As a state district court judge decides whether New Mexico’s congressional map signed into law in 2021 is a partisan gerrymander, he will have to figure out a way to properly question the lawmakers who drew it.
Ninth Judicial District Court Judge Fred Van Soelen met by phone on Monday morning with attorneys representing the Republican Party of New Mexico and government officials representing the governor’s office and the statehouse.
Carter Harrison was one of the attorneys who appeared on behalf of the New Mexico GOP, which argues that the new map “cracked” a Republican voting bloc in the southeastern part of the state, making it harder for a Republican candidate to win the Congressional District 2 seat in the U.S. House of Representatives.
In 2022, under the redrawn maps, southern New Mexico Democrat Gabe Vasquez won the congressional district by 1,346 votes. All three of the state’s federal delegates in the U.S. House are Democrats.
Van Soelen in April 2022 refused to dismiss the lawsuit, and Democratic leaders that July asked the state Supreme Court to decide whether the state’s courts have the power to weigh in on cases like this one.
The justices on July 5 found state courts do have that power, ruled in favor of the GOP, and sent the case back down to Van Soelen.
Lawmakers to assert ‘legislative privilege’
The justices ordered him to review the Republican Party’s claims using a three-part test: whether the lawmakers intentionally tried to dilute the votes of their opponents, whether they succeeded, and whether they had any legitimate, nonpartisan reasons for the way they drew the maps.
Answering these questions may prove difficult because New Mexico’s constitution makes evidence of “legislative actions” inadmissible in court in most circumstances.
The state constitution says lawmakers “shall not be questioned in any other place for any speech or debate or for any vote cast” in the House or Senate. In previous cases, for example, emails between a lawmaker and his staff were considered privileged.
Harrison said one issue he knows will come up in discovery will be “the assertion of legislative privilege under the Speech and Debate clause of the state constitution.”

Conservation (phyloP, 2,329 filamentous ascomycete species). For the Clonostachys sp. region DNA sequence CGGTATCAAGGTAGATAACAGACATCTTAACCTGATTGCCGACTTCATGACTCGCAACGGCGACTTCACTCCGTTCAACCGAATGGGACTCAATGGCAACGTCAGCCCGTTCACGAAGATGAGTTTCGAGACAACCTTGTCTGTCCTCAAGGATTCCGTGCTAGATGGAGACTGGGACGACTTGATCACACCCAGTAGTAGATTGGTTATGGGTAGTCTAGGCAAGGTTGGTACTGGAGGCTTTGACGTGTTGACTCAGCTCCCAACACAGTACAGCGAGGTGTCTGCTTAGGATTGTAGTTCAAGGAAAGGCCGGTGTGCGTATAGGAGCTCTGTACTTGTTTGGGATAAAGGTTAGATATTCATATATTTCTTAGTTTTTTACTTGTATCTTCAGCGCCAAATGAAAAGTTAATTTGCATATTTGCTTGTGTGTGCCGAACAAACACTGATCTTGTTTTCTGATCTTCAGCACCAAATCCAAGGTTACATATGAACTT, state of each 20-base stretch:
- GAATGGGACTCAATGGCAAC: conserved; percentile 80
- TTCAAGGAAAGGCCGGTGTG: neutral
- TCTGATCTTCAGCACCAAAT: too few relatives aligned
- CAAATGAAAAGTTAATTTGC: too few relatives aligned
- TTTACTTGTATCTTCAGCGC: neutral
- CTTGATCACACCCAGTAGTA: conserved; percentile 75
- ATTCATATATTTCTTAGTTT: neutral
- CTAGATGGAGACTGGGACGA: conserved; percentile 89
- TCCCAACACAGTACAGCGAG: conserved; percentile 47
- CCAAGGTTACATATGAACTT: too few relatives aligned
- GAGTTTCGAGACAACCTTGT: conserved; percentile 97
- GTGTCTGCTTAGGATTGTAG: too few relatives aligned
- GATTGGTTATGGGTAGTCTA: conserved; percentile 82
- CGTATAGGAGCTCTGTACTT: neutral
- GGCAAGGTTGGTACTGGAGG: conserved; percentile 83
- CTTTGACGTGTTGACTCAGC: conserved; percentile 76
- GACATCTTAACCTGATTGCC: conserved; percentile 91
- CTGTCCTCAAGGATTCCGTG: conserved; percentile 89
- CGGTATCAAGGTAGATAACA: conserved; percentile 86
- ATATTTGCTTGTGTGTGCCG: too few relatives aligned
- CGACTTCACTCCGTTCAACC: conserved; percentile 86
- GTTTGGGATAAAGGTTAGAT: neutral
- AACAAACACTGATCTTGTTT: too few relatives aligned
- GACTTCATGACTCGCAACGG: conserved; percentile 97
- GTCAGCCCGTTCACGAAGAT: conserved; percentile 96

Richard Olson appeared on behalf of Senate President Pro Tempore Mimi Stewart and House Speaker Javier Martinez.
He said there are two areas where legislative privilege is going to come up, but only mentioned one during the meeting on Monday, having to do with “discovery directed toward documentary evidence.”
One way of handling it, Harrison said, would be for lawmakers to testify in depositions outside the courthouse, assert the privilege on a question-by-question basis, and for the GOP to formally compel them to answer if they feel it is appropriate.
Another way of doing it, Harrison said, would be for the court to appoint a special master. The special master would be called on to resolve any disputes about legislative privilege coming out of the depositions, Olson said.
“I don’t think that I’ll have an issue with it,” Van Soelen said, referring to appointing a special master. “That might be something where a special master would be helpful.”
The order contains four names of possible candidates to take the appointment, Harrison said.
Van Soelen said he received an email with a proposed scheduling order, but by Monday afternoon the order had not been published in the online court records system.
Election clock ticking
The state Supreme Court gave Van Soelen until Oct. 1 to decide the case.
The time issue is “comin’ up quick,” he said.
“The Supreme Court has given us a short time window, and I understand why, and we’ll do everything we can to follow through on that,” the judge said.
The state’s election administrators have said they need the maps dealt with by then so candidates and voters will be ready for the 2024 primary election.
Harrison said the order lays out proposed expert disclosure deadlines, and that both sides think it would be helpful for an expert to weigh in.
Olson said the parties would need two to three full days for the hearing to include testimony from “probably multiple experts” and “various fact witnesses.”
Harrison said the order gives the judge the option of deciding the issues based only on written submissions, or if he wants he could conduct a bench trial that would entail live testimony from any witness he wants to question.